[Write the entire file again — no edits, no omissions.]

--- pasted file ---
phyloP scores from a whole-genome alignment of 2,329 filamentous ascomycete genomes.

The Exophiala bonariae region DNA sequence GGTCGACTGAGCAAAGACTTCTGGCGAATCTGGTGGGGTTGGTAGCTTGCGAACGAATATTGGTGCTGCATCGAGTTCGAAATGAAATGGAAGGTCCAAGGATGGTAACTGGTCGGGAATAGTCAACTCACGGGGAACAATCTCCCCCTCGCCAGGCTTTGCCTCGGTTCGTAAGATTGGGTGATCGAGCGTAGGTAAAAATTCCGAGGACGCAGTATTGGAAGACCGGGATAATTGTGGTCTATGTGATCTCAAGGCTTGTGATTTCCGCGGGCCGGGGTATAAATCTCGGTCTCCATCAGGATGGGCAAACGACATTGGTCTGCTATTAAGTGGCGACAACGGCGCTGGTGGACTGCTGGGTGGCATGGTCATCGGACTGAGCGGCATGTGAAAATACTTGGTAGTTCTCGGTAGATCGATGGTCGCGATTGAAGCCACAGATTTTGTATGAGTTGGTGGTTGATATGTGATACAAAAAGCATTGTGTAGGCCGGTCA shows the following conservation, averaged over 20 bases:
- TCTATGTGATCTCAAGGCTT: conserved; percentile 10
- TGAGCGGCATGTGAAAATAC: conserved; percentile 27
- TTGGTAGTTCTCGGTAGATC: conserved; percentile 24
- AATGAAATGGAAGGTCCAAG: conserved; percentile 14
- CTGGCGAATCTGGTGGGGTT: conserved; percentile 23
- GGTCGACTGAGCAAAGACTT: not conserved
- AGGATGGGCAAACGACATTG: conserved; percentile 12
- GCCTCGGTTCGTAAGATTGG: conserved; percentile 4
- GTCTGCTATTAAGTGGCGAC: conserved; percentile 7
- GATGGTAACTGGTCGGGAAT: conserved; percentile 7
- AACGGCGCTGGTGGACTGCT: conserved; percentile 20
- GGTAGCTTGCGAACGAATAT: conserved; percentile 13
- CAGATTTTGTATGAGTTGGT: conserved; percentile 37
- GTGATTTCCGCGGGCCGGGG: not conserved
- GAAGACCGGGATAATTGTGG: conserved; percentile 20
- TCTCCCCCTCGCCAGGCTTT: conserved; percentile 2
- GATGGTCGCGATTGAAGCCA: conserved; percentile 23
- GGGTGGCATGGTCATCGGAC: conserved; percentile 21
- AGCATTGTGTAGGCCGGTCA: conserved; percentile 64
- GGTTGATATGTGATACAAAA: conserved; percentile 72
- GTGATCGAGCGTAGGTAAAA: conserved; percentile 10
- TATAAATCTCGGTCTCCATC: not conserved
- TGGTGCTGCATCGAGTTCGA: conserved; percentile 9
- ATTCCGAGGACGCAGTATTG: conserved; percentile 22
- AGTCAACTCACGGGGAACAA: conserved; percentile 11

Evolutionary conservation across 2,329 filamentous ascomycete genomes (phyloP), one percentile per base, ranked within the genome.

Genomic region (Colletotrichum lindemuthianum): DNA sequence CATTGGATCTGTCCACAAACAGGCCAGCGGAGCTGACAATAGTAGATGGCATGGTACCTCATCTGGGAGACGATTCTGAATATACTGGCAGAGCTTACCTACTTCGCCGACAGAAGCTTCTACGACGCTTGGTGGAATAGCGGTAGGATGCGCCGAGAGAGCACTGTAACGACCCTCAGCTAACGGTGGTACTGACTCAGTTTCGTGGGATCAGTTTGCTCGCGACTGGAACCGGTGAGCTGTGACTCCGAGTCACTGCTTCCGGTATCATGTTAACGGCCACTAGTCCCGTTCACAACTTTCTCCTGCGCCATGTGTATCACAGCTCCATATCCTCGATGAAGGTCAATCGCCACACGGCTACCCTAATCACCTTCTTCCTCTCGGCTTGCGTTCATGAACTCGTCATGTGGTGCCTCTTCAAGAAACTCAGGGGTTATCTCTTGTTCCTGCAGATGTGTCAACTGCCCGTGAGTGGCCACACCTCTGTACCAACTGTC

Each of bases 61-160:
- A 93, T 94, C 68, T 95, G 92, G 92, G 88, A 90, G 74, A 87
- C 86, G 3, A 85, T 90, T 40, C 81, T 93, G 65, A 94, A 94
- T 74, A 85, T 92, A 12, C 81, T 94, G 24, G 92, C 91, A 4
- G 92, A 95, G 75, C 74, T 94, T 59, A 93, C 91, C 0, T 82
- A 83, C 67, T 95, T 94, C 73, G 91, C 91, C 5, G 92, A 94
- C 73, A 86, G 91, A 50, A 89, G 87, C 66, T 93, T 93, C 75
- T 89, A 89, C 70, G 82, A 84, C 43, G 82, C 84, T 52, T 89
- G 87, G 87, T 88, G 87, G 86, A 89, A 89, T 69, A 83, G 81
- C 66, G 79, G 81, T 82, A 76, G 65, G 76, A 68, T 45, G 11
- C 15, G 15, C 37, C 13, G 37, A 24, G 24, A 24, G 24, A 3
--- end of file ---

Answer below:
phyloP scores from a whole-genome alignment of 2,329 filamentous ascomycete genomes.

The Exophiala bonariae region DNA sequence GGTCGACTGAGCAAAGACTTCTGGCGAATCTGGTGGGGTTGGTAGCTTGCGAACGAATATTGGTGCTGCATCGAGTTCGAAATGAAATGGAAGGTCCAAGGATGGTAACTGGTCGGGAATAGTCAACTCACGGGGAACAATCTCCCCCTCGCCAGGCTTTGCCTCGGTTCGTAAGATTGGGTGATCGAGCGTAGGTAAAAATTCCGAGGACGCAGTATTGGAAGACCGGGATAATTGTGGTCTATGTGATCTCAAGGCTTGTGATTTCCGCGGGCCGGGGTATAAATCTCGGTCTCCATCAGGATGGGCAAACGACATTGGTCTGCTATTAAGTGGCGACAACGGCGCTGGTGGACTGCTGGGTGGCATGGTCATCGGACTGAGCGGCATGTGAAAATACTTGGTAGTTCTCGGTAGATCGATGGTCGCGATTGAAGCCACAGATTTTGTATGAGTTGGTGGTTGATATGTGATACAAAAAGCATTGTGTAGGCCGGTCA shows the following conservation, averaged over 20 bases:
- TCTATGTGATCTCAAGGCTT: conserved; percentile 10
- TGAGCGGCATGTGAAAATAC: conserved; percentile 27
- TTGGTAGTTCTCGGTAGATC: conserved; percentile 24
- AATGAAATGGAAGGTCCAAG: conserved; percentile 14
- CTGGCGAATCTGGTGGGGTT: conserved; percentile 23
- GGTCGACTGAGCAAAGACTT: not conserved
- AGGATGGGCAAACGACATTG: conserved; percentile 12
- GCCTCGGTTCGTAAGATTGG: conserved; percentile 4
- GTCTGCTATTAAGTGGCGAC: conserved; percentile 7
- GATGGTAACTGGTCGGGAAT: conserved; percentile 7
- AACGGCGCTGGTGGACTGCT: conserved; percentile 20
- GGTAGCTTGCGAACGAATAT: conserved; percentile 13
- CAGATTTTGTATGAGTTGGT: conserved; percentile 37
- GTGATTTCCGCGGGCCGGGG: not conserved
- GAAGACCGGGATAATTGTGG: conserved; percentile 20
- TCTCCCCCTCGCCAGGCTTT: conserved; percentile 2
- GATGGTCGCGATTGAAGCCA: conserved; percentile 23
- GGGTGGCATGGTCATCGGAC: conserved; percentile 21
- AGCATTGTGTAGGCCGGTCA: conserved; percentile 64
- GGTTGATATGTGATACAAAA: conserved; percentile 72
- GTGATCGAGCGTAGGTAAAA: conserved; percentile 10
- TATAAATCTCGGTCTCCATC: not conserved
- TGGTGCTGCATCGAGTTCGA: conserved; percentile 9
- ATTCCGAGGACGCAGTATTG: conserved; percentile 22
- AGTCAACTCACGGGGAACAA: conserved; percentile 11

Evolutionary conservation across 2,329 filamentous ascomycete genomes (phyloP), one percentile per base, ranked within the genome.

Genomic region (Colletotrichum lindemuthianum): DNA sequence CATTGGATCTGTCCACAAACAGGCCAGCGGAGCTGACAATAGTAGATGGCATGGTACCTCATCTGGGAGACGATTCTGAATATACTGGCAGAGCTTACCTACTTCGCCGACAGAAGCTTCTACGACGCTTGGTGGAATAGCGGTAGGATGCGCCGAGAGAGCACTGTAACGACCCTCAGCTAACGGTGGTACTGACTCAGTTTCGTGGGATCAGTTTGCTCGCGACTGGAACCGGTGAGCTGTGACTCCGAGTCACTGCTTCCGGTATCATGTTAACGGCCACTAGTCCCGTTCACAACTTTCTCCTGCGCCATGTGTATCACAGCTCCATATCCTCGATGAAGGTCAATCGCCACACGGCTACCCTAATCACCTTCTTCCTCTCGGCTTGCGTTCATGAACTCGTCATGTGGTGCCTCTTCAAGAAACTCAGGGGTTATCTCTTGTTCCTGCAGATGTGTCAACTGCCCGTGAGTGGCCACACCTCTGTACCAACTGTC

Each of bases 61-160:
- A 93, T 94, C 68, T 95, G 92, G 92, G 88, A 90, G 74, A 87
- C 86, G 3, A 85, T 90, T 40, C 81, T 93, G 65, A 94, A 94
- T 74, A 85, T 92, A 12, C 81, T 94, G 24, G 92, C 91, A 4
- G 92, A 95, G 75, C 74, T 94, T 59, A 93, C 91, C 0, T 82
- A 83, C 67, T 95, T 94, C 73, G 91, C 91, C 5, G 92, A 94
- C 73, A 86, G 91, A 50, A 89, G 87, C 66, T 93, T 93, C 75
- T 89, A 89, C 70, G 82, A 84, C 43, G 82, C 84, T 52, T 89
- G 87, G 87, T 88, G 87, G 86, A 89, A 89, T 69, A 83, G 81
- C 66, G 79, G 81, T 82, A 76, G 65, G 76, A 68, T 45, G 11
- C 15, G 15, C 37, C 13, G 37, A 24, G 24, A 24, G 24, A 3